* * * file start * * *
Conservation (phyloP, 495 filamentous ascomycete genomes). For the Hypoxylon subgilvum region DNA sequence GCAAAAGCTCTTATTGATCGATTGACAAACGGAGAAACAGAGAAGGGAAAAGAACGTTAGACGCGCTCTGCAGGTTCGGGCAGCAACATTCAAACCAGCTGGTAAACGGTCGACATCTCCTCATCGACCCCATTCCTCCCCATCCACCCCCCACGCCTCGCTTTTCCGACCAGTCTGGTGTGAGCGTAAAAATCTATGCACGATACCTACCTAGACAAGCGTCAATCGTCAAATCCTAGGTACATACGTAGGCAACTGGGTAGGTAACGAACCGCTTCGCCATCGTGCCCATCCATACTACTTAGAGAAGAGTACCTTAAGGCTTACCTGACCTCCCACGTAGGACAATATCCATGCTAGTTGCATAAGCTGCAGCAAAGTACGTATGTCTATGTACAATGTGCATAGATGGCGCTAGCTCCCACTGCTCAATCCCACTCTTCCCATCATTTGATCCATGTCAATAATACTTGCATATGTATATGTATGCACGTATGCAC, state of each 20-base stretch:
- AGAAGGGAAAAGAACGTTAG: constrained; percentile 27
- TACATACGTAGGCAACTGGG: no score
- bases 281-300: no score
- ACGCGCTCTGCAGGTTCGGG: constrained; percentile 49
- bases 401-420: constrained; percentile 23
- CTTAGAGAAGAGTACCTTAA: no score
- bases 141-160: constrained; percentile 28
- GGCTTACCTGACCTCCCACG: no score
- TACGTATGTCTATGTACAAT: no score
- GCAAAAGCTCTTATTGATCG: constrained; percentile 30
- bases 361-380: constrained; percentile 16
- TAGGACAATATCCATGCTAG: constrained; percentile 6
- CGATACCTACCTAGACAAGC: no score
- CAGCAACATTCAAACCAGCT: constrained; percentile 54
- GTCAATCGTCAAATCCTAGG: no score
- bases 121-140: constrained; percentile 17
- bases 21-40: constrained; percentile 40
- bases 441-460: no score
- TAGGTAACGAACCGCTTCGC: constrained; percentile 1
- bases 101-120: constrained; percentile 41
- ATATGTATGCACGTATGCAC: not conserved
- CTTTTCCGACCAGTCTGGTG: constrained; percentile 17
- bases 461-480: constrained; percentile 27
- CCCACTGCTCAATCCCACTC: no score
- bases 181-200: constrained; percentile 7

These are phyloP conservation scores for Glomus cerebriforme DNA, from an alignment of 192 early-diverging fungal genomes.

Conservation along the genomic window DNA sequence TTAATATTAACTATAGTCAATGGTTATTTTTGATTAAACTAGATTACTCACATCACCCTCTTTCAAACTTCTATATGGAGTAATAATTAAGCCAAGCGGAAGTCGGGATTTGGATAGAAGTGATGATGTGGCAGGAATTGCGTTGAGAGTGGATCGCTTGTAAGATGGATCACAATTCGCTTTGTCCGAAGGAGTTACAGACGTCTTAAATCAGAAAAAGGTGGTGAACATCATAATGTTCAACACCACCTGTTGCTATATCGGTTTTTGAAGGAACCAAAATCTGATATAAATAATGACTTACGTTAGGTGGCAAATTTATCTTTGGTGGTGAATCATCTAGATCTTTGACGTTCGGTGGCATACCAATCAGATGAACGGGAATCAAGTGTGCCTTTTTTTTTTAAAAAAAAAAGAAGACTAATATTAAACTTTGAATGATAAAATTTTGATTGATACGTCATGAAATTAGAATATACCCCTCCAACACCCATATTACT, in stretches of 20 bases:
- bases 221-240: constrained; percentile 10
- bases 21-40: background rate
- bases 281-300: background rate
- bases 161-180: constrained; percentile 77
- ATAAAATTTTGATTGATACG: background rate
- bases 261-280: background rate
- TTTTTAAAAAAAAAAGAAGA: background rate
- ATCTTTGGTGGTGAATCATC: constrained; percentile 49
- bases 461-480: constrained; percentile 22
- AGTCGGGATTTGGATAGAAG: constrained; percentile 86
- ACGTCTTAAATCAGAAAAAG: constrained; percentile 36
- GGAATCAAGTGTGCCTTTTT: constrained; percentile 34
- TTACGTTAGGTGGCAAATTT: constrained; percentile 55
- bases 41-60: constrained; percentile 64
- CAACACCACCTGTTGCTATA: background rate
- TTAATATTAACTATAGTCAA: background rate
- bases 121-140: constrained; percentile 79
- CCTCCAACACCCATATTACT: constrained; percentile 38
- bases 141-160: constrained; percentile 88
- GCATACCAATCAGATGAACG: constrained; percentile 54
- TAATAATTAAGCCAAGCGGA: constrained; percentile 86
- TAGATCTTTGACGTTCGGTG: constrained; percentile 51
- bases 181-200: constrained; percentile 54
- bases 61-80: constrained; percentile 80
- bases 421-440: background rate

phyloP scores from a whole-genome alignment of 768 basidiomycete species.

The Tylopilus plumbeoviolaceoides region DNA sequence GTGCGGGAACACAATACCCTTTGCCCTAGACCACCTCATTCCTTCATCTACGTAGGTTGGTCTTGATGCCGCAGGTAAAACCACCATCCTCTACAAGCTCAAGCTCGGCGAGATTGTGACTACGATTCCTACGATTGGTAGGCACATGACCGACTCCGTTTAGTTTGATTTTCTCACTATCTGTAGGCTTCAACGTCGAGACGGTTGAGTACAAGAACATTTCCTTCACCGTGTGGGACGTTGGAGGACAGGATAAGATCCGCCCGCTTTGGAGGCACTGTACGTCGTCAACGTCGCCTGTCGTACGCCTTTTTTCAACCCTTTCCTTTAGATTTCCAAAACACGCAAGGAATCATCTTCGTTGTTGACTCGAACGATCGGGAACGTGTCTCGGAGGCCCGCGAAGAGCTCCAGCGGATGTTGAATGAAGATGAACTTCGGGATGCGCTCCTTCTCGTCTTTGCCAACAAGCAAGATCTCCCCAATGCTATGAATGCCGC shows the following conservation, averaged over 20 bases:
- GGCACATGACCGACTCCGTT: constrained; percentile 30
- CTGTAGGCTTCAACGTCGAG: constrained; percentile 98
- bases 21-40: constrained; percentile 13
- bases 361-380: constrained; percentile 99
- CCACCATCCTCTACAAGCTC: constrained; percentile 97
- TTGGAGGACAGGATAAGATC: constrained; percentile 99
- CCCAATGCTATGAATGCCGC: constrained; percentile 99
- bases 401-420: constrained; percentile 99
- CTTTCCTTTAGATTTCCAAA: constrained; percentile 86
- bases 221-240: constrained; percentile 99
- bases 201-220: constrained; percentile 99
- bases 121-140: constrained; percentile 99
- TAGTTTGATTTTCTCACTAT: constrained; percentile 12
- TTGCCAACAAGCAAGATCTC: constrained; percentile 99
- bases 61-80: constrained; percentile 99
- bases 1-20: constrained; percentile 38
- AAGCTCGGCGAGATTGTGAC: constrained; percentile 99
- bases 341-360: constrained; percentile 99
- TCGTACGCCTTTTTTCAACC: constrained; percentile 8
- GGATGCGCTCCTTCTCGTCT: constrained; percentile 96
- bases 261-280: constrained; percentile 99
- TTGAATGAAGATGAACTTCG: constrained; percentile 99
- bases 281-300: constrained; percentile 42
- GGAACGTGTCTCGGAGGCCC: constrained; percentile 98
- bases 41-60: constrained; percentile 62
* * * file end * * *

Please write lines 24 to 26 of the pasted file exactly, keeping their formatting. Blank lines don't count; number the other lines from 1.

- bases 461-480: constrained; percentile 27
- CCCACTGCTCAATCCCACTC: no score
- bases 181-200: constrained; percentile 7